Filbrandt Reports

How to Protect Resources During Market Volatility

Volume 19, Issue 2

Executive Summary:

In this report, you will learn:

  • Market events can prompt emotional reactions which can be counterproductive to your portfolio’s health
  • Why rebalancing your portfolio is important, particularly if you don’t monitor your portfolio regularly
  • Long-term portfolio considerations should always have priority over short-term strategies
  • Many universities offer low-volatility financial products that can benefit your portfolio in turbulent times


Many university professionals are concerned with recent market volatility and the impact it is having on their retirement accounts. Here are three important steps you can take to protect your retirement resources during a volatile market environment. At these times, it is critical to have an effective plan and execute that plan.

1) Don’t let emotions cloud your judgment

Fear of a continued downward trend might be motivating you to want to sell stocks, but the proper approach is to allocate appropriately between stocks and bonds (or other low-volatility assets) in your portfolio. Low-volatility assets are there to protect you when stocks go down, while stocks are for growth potential.

Even professional money managers find it difficult to overcome the effects of their emotions. They read the news and the data every day, and can’t ignore it. They have to be cognizant and aware of it, but are trained to ignore it. Many professional money managers hire someone else to manage their personal portfolios to remove the emotional element from the process. There’s always been uncertainty in the world, including natural disasters, terrorist events, wars and political events. There’s always something you can worry about. We recommend ignoring the headlines of the day when it comes to making investment or financial decisions. When emotions become involved in finances, people often make a bad decision. Short-term considerations should never supersede long-term investment goals.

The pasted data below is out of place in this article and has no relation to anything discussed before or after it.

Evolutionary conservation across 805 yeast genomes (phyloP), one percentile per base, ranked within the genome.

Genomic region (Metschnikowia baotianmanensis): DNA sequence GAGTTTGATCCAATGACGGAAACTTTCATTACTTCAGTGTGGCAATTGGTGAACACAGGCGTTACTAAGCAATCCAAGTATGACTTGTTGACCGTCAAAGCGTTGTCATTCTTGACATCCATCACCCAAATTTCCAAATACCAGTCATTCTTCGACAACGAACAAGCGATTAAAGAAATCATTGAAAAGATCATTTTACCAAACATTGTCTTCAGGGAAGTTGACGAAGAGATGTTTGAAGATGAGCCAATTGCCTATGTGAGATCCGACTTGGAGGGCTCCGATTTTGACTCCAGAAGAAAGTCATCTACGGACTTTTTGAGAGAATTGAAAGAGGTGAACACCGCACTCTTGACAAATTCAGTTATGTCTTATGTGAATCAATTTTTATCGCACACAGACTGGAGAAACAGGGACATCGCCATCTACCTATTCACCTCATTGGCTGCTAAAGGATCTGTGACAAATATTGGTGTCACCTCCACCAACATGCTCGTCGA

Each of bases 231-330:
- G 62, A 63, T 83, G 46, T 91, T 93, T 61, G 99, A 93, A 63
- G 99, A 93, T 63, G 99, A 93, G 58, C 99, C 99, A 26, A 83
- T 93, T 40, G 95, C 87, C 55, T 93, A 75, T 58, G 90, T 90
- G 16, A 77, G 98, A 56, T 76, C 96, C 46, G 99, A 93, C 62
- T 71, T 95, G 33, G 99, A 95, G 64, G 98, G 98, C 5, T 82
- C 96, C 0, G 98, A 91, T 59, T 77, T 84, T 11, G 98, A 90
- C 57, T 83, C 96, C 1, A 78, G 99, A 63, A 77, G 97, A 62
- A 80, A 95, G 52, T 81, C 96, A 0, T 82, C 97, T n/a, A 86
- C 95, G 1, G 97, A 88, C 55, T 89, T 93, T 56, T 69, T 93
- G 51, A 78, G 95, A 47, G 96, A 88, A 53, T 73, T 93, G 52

2) Rebalancing your portfolio

During the financial crisis of 2008 to 2011, when stocks were down almost 50 percent, many people were clamoring to get out of the market. Instead, they should have been rebalancing their portfolios. Rebalancing helps keep portfolio risk at a level appropriate for your situation. If you don’t monitor your portfolio regularly, it can get out of balance.

People who started the financial crisis period with a 50 percent equity and 50 percent “fixed-income” (or, bond equivalent) portfolio may have seen that ratio fall to equities equaling only 30 percent at the low point of the stock market plunge. So when the rally came, those people didn’t have enough equity value remaining to dig their way out of the hole. Philosophically and statistically, they should have been adding to stocks, but emotions told them to sell even more.

Here’s the rebalancing process:

  • Determine your ideal asset allocation, and use it as the basis for the following process, which you should do at least annually
  • Determine your portfolio’s current asset allocation
  • Buy and sell assets to achieve the desired asset allocation

If you are rebalancing your own portfolio, please exercise caution.  In the past, the primary investment category people have turned to for safety and diversification from the stock market has been bonds, and we’re seeing more risk in bonds as interest rates rise.

​ 3) Consider alternatives to bonds

Many universities offer tools other than bonds that can help diversify a portfolio. Examples include TIAA Traditional, Valic Fixed Account, Minnesota Life General Account, or other stable value funds that are characterized by less volatility and risk than equities. Our philosophy is that this type of asset is a key cornerstone of portfolios in any market situation. Utilizing these types of assets also ties in well with rebalancing. These types of investments are very good tools for the fixed income “bucket” and can be a useful replacement for bonds.

This is important because the market price of bonds has an inverse relationship with interest rates. If interest rates rise, bond prices decline. (The inverse is also true — when interest rates drop, bond prices increase.) With more interest rate hikes by the Fed a distinct possibility in the coming year, bonds may not be your best low-volatility option for the portion of your portfolio that is for value preservation. Evaluating and learning more about these types of investments could be crucial for your portfolio.

Volume 19, Issue 2

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